Germany must defend euro, says Schäuble


GERMANY HAS benefited most from the euro, and has the greatest responsibility to defend the single currency, finance minister Wolfgang Schäuble has said.

In a passionate Bundestag speech yesterday, Mr Schäuble reiterated his call for a “soft” restructuring of Greek debt despite criticism from the European Central Bank.

Berlin took seriously “sceptical voices and warnings” from the ECB about debt rescheduling, Mr Schäuble said, but expressed hope of reaching an agreement that trod “the fine line between appreciable private sector involvement and the avoidance of negative financial market reaction”.

In a lively Bundestag debate on further aid for Greece, Mr Schäuble set aside technical arguments to make an emotional case for the euro.

“No one should have any illusions about the seriousness of these decisions but we have to make the case to our citizens that there are good economic and political reasons for European unity,” he said

Recalling that Germany is the leading exporter – 60 per cent of the total – to euro zone neighbours, he said it has thus gained the most from the stable euro exchange rate.

“As we have the greatest benefit, we also have the greatest responsibility for Europe.”

Amid signs of growing bailout fatigue in Berlin, German MPs came together yesterday to vote on a non-binding resolution on further Greek aid under the condition of private creditor involvement.

After emergency sittings on Wednesday night, chancellor Angela Merkel got her parliamentary majority yesterday, strengthening her position at the upcoming EU summit.

However, the German leader also got something else yesterday: a lively debate about Germany’s role in Europe.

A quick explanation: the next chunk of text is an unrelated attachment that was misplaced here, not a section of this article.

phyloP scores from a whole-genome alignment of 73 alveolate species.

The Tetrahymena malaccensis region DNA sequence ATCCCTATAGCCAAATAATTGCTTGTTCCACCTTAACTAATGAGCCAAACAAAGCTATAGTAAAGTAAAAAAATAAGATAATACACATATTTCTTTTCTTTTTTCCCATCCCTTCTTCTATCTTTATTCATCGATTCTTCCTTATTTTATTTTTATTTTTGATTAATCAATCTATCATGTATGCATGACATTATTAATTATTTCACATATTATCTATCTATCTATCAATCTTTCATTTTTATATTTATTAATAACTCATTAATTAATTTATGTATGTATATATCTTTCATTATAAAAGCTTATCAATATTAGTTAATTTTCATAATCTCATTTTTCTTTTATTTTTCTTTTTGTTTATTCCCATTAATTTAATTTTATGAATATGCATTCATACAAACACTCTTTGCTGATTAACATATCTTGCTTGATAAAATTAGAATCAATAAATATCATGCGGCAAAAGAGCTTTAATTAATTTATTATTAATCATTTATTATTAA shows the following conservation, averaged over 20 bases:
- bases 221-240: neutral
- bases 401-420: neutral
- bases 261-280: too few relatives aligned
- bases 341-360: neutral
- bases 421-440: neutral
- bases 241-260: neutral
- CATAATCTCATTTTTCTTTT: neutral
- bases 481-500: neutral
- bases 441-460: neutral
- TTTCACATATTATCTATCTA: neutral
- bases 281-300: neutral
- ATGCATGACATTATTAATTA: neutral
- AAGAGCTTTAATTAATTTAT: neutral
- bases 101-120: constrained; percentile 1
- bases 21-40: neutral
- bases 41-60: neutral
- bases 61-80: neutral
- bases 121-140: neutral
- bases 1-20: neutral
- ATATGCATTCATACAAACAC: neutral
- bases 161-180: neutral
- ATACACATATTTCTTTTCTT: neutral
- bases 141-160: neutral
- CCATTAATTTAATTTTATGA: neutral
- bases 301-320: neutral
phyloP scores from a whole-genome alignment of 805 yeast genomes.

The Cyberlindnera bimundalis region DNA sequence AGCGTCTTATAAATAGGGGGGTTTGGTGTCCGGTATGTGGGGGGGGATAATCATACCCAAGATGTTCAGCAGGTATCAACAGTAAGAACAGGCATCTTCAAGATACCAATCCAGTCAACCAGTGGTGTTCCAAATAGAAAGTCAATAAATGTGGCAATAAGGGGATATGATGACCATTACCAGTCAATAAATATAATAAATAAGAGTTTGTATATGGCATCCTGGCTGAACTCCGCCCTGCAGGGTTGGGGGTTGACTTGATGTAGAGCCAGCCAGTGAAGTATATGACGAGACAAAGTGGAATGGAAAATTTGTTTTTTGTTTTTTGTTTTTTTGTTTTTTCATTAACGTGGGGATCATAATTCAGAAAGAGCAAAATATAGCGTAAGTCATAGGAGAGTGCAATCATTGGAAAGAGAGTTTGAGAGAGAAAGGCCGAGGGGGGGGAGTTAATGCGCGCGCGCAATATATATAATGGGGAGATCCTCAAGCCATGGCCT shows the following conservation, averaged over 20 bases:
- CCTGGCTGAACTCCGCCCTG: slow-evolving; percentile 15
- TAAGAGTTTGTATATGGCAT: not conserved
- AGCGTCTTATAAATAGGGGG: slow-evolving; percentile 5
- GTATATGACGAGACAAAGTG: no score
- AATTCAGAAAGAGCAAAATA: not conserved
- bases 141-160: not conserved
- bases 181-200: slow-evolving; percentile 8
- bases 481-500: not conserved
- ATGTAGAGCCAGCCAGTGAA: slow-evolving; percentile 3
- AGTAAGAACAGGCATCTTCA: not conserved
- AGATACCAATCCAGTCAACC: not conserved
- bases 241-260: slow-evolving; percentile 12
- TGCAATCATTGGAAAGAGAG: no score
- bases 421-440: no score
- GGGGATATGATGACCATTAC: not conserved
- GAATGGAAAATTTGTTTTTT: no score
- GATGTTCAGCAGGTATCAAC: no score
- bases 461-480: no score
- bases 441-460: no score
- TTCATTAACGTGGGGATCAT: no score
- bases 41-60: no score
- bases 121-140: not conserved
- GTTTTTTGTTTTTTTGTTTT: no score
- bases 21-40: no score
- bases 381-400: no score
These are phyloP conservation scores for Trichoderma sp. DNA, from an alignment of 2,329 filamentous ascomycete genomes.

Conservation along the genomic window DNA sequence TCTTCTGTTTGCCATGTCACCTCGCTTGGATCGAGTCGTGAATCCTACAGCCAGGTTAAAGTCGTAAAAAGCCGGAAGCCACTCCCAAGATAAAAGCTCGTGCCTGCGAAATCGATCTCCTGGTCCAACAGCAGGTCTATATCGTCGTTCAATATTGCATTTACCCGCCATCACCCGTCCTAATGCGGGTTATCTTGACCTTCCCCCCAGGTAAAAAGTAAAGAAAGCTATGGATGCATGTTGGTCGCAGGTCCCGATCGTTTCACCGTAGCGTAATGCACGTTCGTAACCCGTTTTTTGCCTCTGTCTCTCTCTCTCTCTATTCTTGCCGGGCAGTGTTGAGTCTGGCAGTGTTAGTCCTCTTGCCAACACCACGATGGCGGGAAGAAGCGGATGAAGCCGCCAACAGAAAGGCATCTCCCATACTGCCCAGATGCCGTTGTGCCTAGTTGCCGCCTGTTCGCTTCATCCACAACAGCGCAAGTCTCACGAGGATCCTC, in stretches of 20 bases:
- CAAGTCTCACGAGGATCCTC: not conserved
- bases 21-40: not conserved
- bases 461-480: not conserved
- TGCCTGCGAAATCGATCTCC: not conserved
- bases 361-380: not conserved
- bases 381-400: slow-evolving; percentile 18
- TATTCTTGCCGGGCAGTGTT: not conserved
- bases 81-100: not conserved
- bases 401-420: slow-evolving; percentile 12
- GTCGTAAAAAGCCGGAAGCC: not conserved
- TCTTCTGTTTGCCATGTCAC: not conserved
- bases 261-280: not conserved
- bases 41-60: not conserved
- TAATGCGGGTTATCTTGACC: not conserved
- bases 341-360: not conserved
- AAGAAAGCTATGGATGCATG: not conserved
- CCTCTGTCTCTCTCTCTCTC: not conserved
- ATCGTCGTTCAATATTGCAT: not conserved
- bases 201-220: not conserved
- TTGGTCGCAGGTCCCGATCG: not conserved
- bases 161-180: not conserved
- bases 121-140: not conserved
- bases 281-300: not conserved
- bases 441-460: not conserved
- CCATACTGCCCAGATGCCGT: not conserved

Mr Schäuble acknowledged that doubt had crept into the minds of Germans about the future of the single currency, but insisted Germany was aware of its responsibilities in Europe.

The euro is guarantor of Germany’s continued economic success, Mr Schäuble argued, thus its defence is part of Berlin’s obligation to a EU that offered Germany a way back after the second World War.

“We wouldn’t have had a second chance to become a dependable partner if we hadn’t had dependable partners in Europe,” he said.

Mr Schäuble reminded MPs that Germany had been no model pupil in recent years after breaching the stability pact and running up a sizeable budget deficit.

However, he said it had faced the inevitable austerity measures and expected others to do the same for the common good.

“It’s painful but there is no way to avoid a confrontation with reality,” he said.

Social Democrat opposition leader Frank-Walter Steinmeier congratulated Mr Schäuble for his speech. However, he said it underlined the lack of European leadership spirit elsewhere in a cabinet that “governs by the regulation book”, particularly on EU affairs.

“We’ve gone from European architect to European whingers,” he said, calling on the government to redress the euro’s failings.

“We need common economic and finance policy . . . a harmonisation of taxes and minimum taxation of corporations.”